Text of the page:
In addition, the contractor may require access to operate the water service shut-off valve (or may request the homeowner’s assistance in operating the water service shut-off valve), as necessary to facilitate CIPP lining operations. Residents are requested to cooperate with the Contractor in providing access to the property in a timely manner, to avoid causing delays in completion of the work.

    Will there be water service interruptions?

    Occasionally, the Contractor may have to turn off the water supply to your property for a short duration.

    Will residents be notified of service interruptions, plumbing inspections, etc.?

    Yes. Residents will be notified 24 hours in advance of any scheduled water service interruption or request for access to complete a water service shut-off valve inspection by the Contractor. The  Contractors notice of “Water Supply Interruption” or “Water Shut-off Valve Access” will be hand delivered; however, if you are not at home a notice will be left at your door.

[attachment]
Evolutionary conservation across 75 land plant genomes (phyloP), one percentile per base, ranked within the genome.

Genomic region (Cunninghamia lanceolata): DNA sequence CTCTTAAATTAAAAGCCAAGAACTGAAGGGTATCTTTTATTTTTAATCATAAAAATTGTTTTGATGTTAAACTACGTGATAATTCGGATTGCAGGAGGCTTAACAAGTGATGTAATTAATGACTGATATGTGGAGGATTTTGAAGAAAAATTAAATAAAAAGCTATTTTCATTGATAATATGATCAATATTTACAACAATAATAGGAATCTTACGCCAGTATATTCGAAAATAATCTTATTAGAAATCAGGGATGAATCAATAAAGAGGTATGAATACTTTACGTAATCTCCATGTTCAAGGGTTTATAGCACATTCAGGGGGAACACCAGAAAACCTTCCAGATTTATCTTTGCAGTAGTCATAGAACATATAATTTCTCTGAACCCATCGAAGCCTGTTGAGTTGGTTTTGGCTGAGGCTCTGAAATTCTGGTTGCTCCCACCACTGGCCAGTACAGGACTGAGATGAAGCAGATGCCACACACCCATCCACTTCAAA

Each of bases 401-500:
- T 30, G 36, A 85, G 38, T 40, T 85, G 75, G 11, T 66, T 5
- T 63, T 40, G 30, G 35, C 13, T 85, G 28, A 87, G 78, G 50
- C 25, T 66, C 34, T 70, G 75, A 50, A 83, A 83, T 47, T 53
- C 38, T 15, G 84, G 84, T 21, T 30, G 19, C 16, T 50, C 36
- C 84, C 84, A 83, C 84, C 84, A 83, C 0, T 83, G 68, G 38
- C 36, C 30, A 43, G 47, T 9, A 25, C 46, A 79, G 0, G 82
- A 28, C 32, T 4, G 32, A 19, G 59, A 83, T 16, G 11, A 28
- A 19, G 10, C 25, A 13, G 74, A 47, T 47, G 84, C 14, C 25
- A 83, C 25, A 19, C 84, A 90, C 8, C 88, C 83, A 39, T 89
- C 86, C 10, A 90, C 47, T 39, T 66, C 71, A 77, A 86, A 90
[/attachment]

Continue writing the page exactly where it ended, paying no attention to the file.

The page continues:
Will there be sewer service interruptions?

    No. The contractor will not be working on the sewer system; therefore, there should be no sewer service interruptions.

    How will this affect traffic and residential parking?

    Traffic interruptions and delays may be experienced during this project; however, kept to a minimum and two-way traffic will be maintained where possible. Every reasonable effort will be made by the Contractor to maintain driveway access to properties located within the work site; however, residents may have to park on street temporarily during lining operations, if equipment is set-up in front of their driveway. Where temporary water piping crosses driveways, appropriate ramps will be installed over the pipe (typically an asphalt ramp) to ensure driveway access is maintained.

    Will residents be assessed for this Civic Improvement?

    No since this work is a rehabilitation of existing watermain infrastructure.